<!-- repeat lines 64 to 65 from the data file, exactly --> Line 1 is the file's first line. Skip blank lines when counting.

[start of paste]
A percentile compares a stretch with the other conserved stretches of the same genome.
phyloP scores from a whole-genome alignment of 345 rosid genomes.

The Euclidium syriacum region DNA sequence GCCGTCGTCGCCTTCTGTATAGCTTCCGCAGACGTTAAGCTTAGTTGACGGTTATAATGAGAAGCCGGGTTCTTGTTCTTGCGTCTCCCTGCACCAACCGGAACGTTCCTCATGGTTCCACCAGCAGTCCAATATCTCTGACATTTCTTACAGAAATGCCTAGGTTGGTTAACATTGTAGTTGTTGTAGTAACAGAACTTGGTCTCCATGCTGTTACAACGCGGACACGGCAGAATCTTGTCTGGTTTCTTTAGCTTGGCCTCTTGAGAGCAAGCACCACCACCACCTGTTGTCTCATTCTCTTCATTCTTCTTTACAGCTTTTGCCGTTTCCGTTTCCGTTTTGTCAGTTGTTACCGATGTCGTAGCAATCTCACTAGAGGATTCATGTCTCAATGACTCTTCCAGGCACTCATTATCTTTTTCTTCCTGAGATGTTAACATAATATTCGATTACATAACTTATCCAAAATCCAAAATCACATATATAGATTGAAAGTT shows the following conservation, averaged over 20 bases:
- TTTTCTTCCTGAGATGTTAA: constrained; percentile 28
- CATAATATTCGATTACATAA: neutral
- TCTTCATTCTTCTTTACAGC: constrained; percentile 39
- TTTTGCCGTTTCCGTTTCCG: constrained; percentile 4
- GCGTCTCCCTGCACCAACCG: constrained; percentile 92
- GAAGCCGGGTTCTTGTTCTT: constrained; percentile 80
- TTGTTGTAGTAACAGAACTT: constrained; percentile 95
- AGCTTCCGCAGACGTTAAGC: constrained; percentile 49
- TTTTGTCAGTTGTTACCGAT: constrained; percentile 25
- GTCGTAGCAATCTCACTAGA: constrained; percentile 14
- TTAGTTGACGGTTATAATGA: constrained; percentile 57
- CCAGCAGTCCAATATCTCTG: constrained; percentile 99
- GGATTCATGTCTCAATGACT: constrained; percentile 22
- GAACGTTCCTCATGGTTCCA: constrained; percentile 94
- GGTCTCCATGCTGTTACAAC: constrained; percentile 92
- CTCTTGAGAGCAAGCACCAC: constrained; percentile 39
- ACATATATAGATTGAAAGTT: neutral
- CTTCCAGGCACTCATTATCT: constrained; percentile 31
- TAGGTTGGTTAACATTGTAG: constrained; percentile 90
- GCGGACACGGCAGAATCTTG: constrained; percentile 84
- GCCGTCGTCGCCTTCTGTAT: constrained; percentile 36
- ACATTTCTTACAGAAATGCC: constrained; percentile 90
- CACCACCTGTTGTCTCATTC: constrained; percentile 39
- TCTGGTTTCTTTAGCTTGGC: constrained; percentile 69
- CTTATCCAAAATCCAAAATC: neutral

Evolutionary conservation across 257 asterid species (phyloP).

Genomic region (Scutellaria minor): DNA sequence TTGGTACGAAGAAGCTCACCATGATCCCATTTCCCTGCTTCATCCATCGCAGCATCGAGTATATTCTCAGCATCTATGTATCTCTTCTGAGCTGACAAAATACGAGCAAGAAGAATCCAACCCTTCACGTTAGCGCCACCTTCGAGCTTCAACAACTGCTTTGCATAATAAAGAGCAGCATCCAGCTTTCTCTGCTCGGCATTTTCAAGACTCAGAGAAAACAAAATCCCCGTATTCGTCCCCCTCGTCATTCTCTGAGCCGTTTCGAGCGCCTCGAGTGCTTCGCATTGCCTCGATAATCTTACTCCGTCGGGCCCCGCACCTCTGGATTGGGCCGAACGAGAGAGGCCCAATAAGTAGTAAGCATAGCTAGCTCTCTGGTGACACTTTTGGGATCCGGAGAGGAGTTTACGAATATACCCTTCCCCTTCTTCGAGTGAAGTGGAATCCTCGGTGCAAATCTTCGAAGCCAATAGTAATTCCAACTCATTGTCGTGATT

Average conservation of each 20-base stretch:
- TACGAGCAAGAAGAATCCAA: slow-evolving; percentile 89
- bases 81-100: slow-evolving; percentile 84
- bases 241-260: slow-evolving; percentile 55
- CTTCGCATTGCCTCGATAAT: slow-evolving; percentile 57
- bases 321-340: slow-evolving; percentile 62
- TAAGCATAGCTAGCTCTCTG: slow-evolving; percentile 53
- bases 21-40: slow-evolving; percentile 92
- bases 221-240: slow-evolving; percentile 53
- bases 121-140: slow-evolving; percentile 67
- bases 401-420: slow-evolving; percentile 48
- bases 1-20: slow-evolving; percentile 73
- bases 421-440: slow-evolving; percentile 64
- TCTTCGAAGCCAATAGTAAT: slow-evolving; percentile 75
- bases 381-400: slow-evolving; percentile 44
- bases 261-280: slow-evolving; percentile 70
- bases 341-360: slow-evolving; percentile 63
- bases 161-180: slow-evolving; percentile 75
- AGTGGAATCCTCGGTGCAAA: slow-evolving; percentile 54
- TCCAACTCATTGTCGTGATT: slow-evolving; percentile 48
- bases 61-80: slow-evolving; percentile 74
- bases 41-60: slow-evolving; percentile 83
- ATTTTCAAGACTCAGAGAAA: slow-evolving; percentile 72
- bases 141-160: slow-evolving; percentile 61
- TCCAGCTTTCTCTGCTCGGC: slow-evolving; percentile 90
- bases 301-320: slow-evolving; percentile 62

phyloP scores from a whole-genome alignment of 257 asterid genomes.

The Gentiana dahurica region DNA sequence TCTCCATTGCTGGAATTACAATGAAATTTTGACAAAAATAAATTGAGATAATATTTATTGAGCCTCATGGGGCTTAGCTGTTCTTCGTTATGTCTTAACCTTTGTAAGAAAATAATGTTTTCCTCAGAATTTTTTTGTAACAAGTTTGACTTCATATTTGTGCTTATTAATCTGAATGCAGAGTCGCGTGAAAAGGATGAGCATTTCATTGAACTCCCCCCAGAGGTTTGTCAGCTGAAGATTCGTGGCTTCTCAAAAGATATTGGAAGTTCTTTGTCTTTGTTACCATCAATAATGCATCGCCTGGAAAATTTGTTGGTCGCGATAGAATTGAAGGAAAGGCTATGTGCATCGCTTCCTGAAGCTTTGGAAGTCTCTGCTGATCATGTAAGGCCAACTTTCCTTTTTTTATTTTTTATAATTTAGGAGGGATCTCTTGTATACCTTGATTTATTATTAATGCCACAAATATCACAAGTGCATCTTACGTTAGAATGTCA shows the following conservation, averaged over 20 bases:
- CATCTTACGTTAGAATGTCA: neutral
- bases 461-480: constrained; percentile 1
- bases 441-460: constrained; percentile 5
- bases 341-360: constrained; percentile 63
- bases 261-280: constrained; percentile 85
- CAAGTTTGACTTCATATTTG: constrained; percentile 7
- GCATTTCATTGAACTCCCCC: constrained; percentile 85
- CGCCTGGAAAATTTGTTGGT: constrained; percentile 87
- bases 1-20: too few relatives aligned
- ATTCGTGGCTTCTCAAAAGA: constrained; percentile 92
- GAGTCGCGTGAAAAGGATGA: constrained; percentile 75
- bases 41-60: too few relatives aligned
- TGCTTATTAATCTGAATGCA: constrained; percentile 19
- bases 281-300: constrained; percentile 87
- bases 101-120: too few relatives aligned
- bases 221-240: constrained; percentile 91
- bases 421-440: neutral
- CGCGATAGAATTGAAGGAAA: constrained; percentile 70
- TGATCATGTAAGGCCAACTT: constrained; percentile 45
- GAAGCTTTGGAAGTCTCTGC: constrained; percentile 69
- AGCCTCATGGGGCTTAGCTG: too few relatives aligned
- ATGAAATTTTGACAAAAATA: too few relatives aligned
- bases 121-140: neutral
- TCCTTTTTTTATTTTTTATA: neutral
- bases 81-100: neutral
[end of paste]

- CAAGTTTGACTTCATATTTG: constrained; percentile 7
- GCATTTCATTGAACTCCCCC: constrained; percentile 85